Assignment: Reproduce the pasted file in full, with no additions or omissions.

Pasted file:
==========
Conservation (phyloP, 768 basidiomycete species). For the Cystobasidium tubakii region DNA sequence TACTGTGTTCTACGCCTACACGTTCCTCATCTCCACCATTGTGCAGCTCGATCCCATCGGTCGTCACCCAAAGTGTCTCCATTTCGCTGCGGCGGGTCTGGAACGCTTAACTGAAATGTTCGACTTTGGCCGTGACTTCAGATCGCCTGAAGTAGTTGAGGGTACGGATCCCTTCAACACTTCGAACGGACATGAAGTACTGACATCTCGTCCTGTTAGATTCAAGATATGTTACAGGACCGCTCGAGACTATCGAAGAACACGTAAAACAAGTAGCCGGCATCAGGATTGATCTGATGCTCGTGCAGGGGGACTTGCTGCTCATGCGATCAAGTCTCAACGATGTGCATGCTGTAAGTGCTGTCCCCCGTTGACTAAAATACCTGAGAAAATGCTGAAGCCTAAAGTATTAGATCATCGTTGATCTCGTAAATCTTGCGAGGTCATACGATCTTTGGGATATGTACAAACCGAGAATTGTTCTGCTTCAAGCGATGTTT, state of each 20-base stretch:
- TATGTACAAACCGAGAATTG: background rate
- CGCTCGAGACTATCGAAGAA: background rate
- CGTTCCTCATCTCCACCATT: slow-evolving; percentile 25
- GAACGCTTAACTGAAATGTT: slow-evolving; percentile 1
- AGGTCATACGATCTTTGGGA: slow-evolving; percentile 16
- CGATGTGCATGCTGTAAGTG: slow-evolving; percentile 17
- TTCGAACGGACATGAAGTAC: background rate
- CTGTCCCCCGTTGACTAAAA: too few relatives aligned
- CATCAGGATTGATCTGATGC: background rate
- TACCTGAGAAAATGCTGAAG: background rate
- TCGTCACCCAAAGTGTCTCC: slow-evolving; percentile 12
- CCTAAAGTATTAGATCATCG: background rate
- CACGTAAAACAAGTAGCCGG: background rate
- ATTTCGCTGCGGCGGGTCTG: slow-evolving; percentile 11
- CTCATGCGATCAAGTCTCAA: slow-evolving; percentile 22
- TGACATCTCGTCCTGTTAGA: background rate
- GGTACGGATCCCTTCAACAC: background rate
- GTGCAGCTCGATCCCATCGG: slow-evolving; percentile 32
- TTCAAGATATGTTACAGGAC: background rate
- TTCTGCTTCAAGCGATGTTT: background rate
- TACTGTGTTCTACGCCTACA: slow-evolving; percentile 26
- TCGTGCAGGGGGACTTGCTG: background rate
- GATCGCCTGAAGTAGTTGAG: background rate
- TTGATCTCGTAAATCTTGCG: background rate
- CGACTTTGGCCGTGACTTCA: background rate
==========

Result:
Conservation (phyloP, 768 basidiomycete species). For the Cystobasidium tubakii region DNA sequence TACTGTGTTCTACGCCTACACGTTCCTCATCTCCACCATTGTGCAGCTCGATCCCATCGGTCGTCACCCAAAGTGTCTCCATTTCGCTGCGGCGGGTCTGGAACGCTTAACTGAAATGTTCGACTTTGGCCGTGACTTCAGATCGCCTGAAGTAGTTGAGGGTACGGATCCCTTCAACACTTCGAACGGACATGAAGTACTGACATCTCGTCCTGTTAGATTCAAGATATGTTACAGGACCGCTCGAGACTATCGAAGAACACGTAAAACAAGTAGCCGGCATCAGGATTGATCTGATGCTCGTGCAGGGGGACTTGCTGCTCATGCGATCAAGTCTCAACGATGTGCATGCTGTAAGTGCTGTCCCCCGTTGACTAAAATACCTGAGAAAATGCTGAAGCCTAAAGTATTAGATCATCGTTGATCTCGTAAATCTTGCGAGGTCATACGATCTTTGGGATATGTACAAACCGAGAATTGTTCTGCTTCAAGCGATGTTT, state of each 20-base stretch:
- TATGTACAAACCGAGAATTG: background rate
- CGCTCGAGACTATCGAAGAA: background rate
- CGTTCCTCATCTCCACCATT: slow-evolving; percentile 25
- GAACGCTTAACTGAAATGTT: slow-evolving; percentile 1
- AGGTCATACGATCTTTGGGA: slow-evolving; percentile 16
- CGATGTGCATGCTGTAAGTG: slow-evolving; percentile 17
- TTCGAACGGACATGAAGTAC: background rate
- CTGTCCCCCGTTGACTAAAA: too few relatives aligned
- CATCAGGATTGATCTGATGC: background rate
- TACCTGAGAAAATGCTGAAG: background rate
- TCGTCACCCAAAGTGTCTCC: slow-evolving; percentile 12
- CCTAAAGTATTAGATCATCG: background rate
- CACGTAAAACAAGTAGCCGG: background rate
- ATTTCGCTGCGGCGGGTCTG: slow-evolving; percentile 11
- CTCATGCGATCAAGTCTCAA: slow-evolving; percentile 22
- TGACATCTCGTCCTGTTAGA: background rate
- GGTACGGATCCCTTCAACAC: background rate
- GTGCAGCTCGATCCCATCGG: slow-evolving; percentile 32
- TTCAAGATATGTTACAGGAC: background rate
- TTCTGCTTCAAGCGATGTTT: background rate
- TACTGTGTTCTACGCCTACA: slow-evolving; percentile 26
- TCGTGCAGGGGGACTTGCTG: background rate
- GATCGCCTGAAGTAGTTGAG: background rate
- TTGATCTCGTAAATCTTGCG: background rate
- CGACTTTGGCCGTGACTTCA: background rate